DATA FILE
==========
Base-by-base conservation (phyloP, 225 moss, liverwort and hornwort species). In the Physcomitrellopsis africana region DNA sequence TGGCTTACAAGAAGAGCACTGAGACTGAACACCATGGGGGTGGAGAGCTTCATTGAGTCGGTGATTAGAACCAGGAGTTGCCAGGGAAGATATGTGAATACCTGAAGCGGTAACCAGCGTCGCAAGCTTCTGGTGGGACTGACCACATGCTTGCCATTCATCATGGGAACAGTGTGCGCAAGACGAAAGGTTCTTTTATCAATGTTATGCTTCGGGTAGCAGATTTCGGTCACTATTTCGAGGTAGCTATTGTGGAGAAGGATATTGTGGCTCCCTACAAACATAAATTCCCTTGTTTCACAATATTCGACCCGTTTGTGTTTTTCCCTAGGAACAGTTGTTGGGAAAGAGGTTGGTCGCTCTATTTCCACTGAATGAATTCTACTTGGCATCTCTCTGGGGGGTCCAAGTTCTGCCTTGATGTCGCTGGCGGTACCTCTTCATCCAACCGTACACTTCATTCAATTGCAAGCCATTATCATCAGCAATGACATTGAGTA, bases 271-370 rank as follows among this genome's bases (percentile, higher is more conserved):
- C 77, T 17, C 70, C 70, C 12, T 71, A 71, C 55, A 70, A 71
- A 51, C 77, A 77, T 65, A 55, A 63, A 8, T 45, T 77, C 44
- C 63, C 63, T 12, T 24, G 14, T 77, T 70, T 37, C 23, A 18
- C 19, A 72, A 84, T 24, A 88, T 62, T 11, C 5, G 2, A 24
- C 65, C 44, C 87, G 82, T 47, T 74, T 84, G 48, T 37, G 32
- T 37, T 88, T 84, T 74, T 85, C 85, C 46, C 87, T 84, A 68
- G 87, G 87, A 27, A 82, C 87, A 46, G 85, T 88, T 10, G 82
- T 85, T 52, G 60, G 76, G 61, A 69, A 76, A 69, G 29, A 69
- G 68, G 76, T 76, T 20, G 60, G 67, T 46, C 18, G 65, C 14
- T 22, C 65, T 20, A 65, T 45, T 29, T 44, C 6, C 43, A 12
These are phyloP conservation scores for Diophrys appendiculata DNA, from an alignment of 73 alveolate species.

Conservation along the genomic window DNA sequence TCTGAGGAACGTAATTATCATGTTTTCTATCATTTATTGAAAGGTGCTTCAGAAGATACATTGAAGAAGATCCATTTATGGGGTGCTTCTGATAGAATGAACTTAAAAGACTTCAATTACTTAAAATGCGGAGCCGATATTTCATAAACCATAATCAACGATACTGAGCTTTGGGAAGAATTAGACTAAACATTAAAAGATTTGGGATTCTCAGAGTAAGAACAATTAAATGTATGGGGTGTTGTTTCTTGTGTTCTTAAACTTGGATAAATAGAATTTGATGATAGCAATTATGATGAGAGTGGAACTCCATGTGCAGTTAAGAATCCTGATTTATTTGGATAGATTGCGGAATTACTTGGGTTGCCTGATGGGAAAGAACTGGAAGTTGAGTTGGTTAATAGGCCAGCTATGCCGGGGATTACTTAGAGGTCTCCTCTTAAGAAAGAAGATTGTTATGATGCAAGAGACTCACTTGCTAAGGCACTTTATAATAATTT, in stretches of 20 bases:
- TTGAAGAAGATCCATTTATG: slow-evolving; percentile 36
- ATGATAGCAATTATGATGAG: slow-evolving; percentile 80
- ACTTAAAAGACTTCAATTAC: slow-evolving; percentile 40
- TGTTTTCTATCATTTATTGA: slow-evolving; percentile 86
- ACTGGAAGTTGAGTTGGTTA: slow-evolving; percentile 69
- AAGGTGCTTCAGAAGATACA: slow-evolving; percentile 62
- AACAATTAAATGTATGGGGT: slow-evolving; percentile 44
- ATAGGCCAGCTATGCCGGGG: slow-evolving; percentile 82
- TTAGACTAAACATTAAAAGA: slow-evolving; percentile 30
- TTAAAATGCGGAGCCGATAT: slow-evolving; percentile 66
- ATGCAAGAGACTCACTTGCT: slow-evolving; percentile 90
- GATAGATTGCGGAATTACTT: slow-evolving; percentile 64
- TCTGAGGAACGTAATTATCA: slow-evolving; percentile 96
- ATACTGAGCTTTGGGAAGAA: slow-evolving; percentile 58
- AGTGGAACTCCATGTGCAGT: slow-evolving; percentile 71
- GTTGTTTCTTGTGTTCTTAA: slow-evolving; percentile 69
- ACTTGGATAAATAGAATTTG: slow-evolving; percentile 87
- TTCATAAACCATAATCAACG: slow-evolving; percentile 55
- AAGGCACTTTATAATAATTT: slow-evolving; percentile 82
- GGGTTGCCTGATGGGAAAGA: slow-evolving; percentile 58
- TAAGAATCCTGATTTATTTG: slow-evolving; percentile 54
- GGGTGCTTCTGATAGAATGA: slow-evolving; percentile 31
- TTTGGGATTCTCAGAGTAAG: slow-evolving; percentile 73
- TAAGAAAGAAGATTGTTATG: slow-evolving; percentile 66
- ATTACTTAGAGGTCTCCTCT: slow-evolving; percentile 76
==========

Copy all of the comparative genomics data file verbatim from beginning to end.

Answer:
Base-by-base conservation (phyloP, 225 moss, liverwort and hornwort species). In the Physcomitrellopsis africana region DNA sequence TGGCTTACAAGAAGAGCACTGAGACTGAACACCATGGGGGTGGAGAGCTTCATTGAGTCGGTGATTAGAACCAGGAGTTGCCAGGGAAGATATGTGAATACCTGAAGCGGTAACCAGCGTCGCAAGCTTCTGGTGGGACTGACCACATGCTTGCCATTCATCATGGGAACAGTGTGCGCAAGACGAAAGGTTCTTTTATCAATGTTATGCTTCGGGTAGCAGATTTCGGTCACTATTTCGAGGTAGCTATTGTGGAGAAGGATATTGTGGCTCCCTACAAACATAAATTCCCTTGTTTCACAATATTCGACCCGTTTGTGTTTTTCCCTAGGAACAGTTGTTGGGAAAGAGGTTGGTCGCTCTATTTCCACTGAATGAATTCTACTTGGCATCTCTCTGGGGGGTCCAAGTTCTGCCTTGATGTCGCTGGCGGTACCTCTTCATCCAACCGTACACTTCATTCAATTGCAAGCCATTATCATCAGCAATGACATTGAGTA, bases 271-370 rank as follows among this genome's bases (percentile, higher is more conserved):
- C 77, T 17, C 70, C 70, C 12, T 71, A 71, C 55, A 70, A 71
- A 51, C 77, A 77, T 65, A 55, A 63, A 8, T 45, T 77, C 44
- C 63, C 63, T 12, T 24, G 14, T 77, T 70, T 37, C 23, A 18
- C 19, A 72, A 84, T 24, A 88, T 62, T 11, C 5, G 2, A 24
- C 65, C 44, C 87, G 82, T 47, T 74, T 84, G 48, T 37, G 32
- T 37, T 88, T 84, T 74, T 85, C 85, C 46, C 87, T 84, A 68
- G 87, G 87, A 27, A 82, C 87, A 46, G 85, T 88, T 10, G 82
- T 85, T 52, G 60, G 76, G 61, A 69, A 76, A 69, G 29, A 69
- G 68, G 76, T 76, T 20, G 60, G 67, T 46, C 18, G 65, C 14
- T 22, C 65, T 20, A 65, T 45, T 29, T 44, C 6, C 43, A 12
These are phyloP conservation scores for Diophrys appendiculata DNA, from an alignment of 73 alveolate species.

Conservation along the genomic window DNA sequence TCTGAGGAACGTAATTATCATGTTTTCTATCATTTATTGAAAGGTGCTTCAGAAGATACATTGAAGAAGATCCATTTATGGGGTGCTTCTGATAGAATGAACTTAAAAGACTTCAATTACTTAAAATGCGGAGCCGATATTTCATAAACCATAATCAACGATACTGAGCTTTGGGAAGAATTAGACTAAACATTAAAAGATTTGGGATTCTCAGAGTAAGAACAATTAAATGTATGGGGTGTTGTTTCTTGTGTTCTTAAACTTGGATAAATAGAATTTGATGATAGCAATTATGATGAGAGTGGAACTCCATGTGCAGTTAAGAATCCTGATTTATTTGGATAGATTGCGGAATTACTTGGGTTGCCTGATGGGAAAGAACTGGAAGTTGAGTTGGTTAATAGGCCAGCTATGCCGGGGATTACTTAGAGGTCTCCTCTTAAGAAAGAAGATTGTTATGATGCAAGAGACTCACTTGCTAAGGCACTTTATAATAATTT, in stretches of 20 bases:
- TTGAAGAAGATCCATTTATG: slow-evolving; percentile 36
- ATGATAGCAATTATGATGAG: slow-evolving; percentile 80
- ACTTAAAAGACTTCAATTAC: slow-evolving; percentile 40
- TGTTTTCTATCATTTATTGA: slow-evolving; percentile 86
- ACTGGAAGTTGAGTTGGTTA: slow-evolving; percentile 69
- AAGGTGCTTCAGAAGATACA: slow-evolving; percentile 62
- AACAATTAAATGTATGGGGT: slow-evolving; percentile 44
- ATAGGCCAGCTATGCCGGGG: slow-evolving; percentile 82
- TTAGACTAAACATTAAAAGA: slow-evolving; percentile 30
- TTAAAATGCGGAGCCGATAT: slow-evolving; percentile 66
- ATGCAAGAGACTCACTTGCT: slow-evolving; percentile 90
- GATAGATTGCGGAATTACTT: slow-evolving; percentile 64
- TCTGAGGAACGTAATTATCA: slow-evolving; percentile 96
- ATACTGAGCTTTGGGAAGAA: slow-evolving; percentile 58
- AGTGGAACTCCATGTGCAGT: slow-evolving; percentile 71
- GTTGTTTCTTGTGTTCTTAA: slow-evolving; percentile 69
- ACTTGGATAAATAGAATTTG: slow-evolving; percentile 87
- TTCATAAACCATAATCAACG: slow-evolving; percentile 55
- AAGGCACTTTATAATAATTT: slow-evolving; percentile 82
- GGGTTGCCTGATGGGAAAGA: slow-evolving; percentile 58
- TAAGAATCCTGATTTATTTG: slow-evolving; percentile 54
- GGGTGCTTCTGATAGAATGA: slow-evolving; percentile 31
- TTTGGGATTCTCAGAGTAAG: slow-evolving; percentile 73
- TAAGAAAGAAGATTGTTATG: slow-evolving; percentile 66
- ATTACTTAGAGGTCTCCTCT: slow-evolving; percentile 76